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Getting in Shape for Longevity

angie

Can boxing today help prevent a hip fracture 30 years from now?

by Angie Kennedy at American Heavyweight www.americanheavyweight.com
IG: @americanheavyweight

As we age, we naturally lose muscle strength and mass both in our extremities and our core. By the time we get to age 50, a person can lose 0.4 pounds of muscle every year. This is one of the reasons older adults lose the ability to catch themselves if they trip. For example you stub your toe, lurch and land awkwardly on your feet. A quick look around to see if anyone saw your misstep and you go on your way. You can thank your core muscles and the muscles around your hips for keeping you upright! However, older adults aren’t able to catch themselves as easily and often fall on an outstretched hand or on a hip. Fractures due to a fall, such as wrist or hip fractures, are extremely common among older adults, particularly over age 65 years. This may seem like a long way off for some of us but the work we put in at the gym now can make a difference between an embarrassing trip on a sidewalk and a painful trip to the emergency room later.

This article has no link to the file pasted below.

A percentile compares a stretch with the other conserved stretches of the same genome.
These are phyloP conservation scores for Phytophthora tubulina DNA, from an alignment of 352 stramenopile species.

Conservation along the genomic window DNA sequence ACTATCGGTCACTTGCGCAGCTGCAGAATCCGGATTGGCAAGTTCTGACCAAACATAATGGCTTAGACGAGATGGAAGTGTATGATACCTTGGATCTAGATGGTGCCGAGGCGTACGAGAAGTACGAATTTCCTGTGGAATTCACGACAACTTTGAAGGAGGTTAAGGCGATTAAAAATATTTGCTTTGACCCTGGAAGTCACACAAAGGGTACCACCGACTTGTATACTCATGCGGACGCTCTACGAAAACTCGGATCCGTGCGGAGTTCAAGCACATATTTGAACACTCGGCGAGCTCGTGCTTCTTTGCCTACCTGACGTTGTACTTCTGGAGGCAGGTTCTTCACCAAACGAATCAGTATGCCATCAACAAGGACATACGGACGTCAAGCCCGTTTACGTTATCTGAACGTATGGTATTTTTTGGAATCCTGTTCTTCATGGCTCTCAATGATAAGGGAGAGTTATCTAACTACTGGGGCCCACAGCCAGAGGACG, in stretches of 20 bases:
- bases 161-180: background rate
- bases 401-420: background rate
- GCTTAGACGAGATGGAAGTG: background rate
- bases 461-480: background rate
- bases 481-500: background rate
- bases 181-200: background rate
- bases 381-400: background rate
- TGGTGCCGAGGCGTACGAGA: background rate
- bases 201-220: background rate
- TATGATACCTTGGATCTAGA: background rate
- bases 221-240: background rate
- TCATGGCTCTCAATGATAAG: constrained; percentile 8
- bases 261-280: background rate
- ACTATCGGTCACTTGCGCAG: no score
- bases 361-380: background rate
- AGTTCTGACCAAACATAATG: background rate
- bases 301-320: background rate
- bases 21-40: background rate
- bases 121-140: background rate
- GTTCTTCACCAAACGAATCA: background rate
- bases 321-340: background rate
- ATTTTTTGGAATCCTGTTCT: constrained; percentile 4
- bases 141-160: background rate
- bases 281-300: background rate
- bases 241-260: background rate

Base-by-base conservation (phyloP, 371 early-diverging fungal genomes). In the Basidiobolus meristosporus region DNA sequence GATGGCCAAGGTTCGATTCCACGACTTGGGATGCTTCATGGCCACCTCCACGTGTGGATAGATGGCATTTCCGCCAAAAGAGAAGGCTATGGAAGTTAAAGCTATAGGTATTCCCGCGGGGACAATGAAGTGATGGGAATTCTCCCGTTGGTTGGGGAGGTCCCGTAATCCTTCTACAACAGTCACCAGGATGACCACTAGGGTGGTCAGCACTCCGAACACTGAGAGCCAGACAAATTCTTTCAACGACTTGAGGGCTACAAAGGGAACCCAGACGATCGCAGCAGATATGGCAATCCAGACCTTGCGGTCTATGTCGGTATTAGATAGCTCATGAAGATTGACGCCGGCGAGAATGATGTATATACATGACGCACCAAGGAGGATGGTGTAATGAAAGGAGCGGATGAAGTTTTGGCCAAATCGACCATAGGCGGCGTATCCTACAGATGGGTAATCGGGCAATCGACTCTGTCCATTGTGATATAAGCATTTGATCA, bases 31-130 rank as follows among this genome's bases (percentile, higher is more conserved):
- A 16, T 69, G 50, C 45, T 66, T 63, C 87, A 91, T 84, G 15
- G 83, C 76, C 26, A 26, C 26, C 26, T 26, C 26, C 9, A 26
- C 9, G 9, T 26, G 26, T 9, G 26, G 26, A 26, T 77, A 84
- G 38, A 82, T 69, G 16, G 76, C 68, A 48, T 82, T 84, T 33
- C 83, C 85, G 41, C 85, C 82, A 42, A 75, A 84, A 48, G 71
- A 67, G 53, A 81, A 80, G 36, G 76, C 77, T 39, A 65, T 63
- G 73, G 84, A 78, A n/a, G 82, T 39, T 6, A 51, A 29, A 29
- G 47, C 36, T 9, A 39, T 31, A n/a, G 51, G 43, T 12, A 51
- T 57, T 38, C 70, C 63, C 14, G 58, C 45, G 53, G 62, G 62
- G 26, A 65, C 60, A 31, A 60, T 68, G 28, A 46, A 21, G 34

Exercise can dramatically slow down a decline in muscle as we age.  An article in the journal Sports Medicine, stressed the importance of trunk muscle (core) strength for balance, functional performance and fall prevention in seniors.

Boxing fitness combines strength training, core muscle conditioning and balance, and is an excellent blend of total body fitness that encourages mind-body connection, multi-directional movement and high-intensity effort. The twisting movements and counter-forces from punches and blocks engage the entire core, back and hips. The muscles engaged during boxing are those same muscles used to keep us upright, balanced and stable during our activities of daily life. Including boxing as part of a regular fitness routine can help maintain muscle mass and strength and may decrease or eliminate the falls, functional decline, and loss of independence that are commonly seen in aging adults.

Sources:

Granacher U, Gollhofer A, Hortobágyi T, Kressig RW, Muehlbauer T. The importance of trunk muscle strength for balance, functional performance, and fall prevention in seniors: a systematic review. Sports Med. 2013 Jul;43(7):627-41.

Wroblewski AP, Amati F, Smiley MA, Goodpaster B, Wright V. Chronic exercise preserves lean muscle mass in masters athletes. Phys Sportsmed. 2011 Sep;39(3):172-8.

Peterson MD, Gordon PM. Resistance exercise for the aging adult: clinical implications and prescription guidelines. Am J Med. 2011 Mar;124(3):194-8.

Brauer CA, Coca-Perraillon M, Cutler D, Rosen AB. Incidence and Mortality of Hip Fractures in the United States JAMA. 2009;302(14):1573-1579

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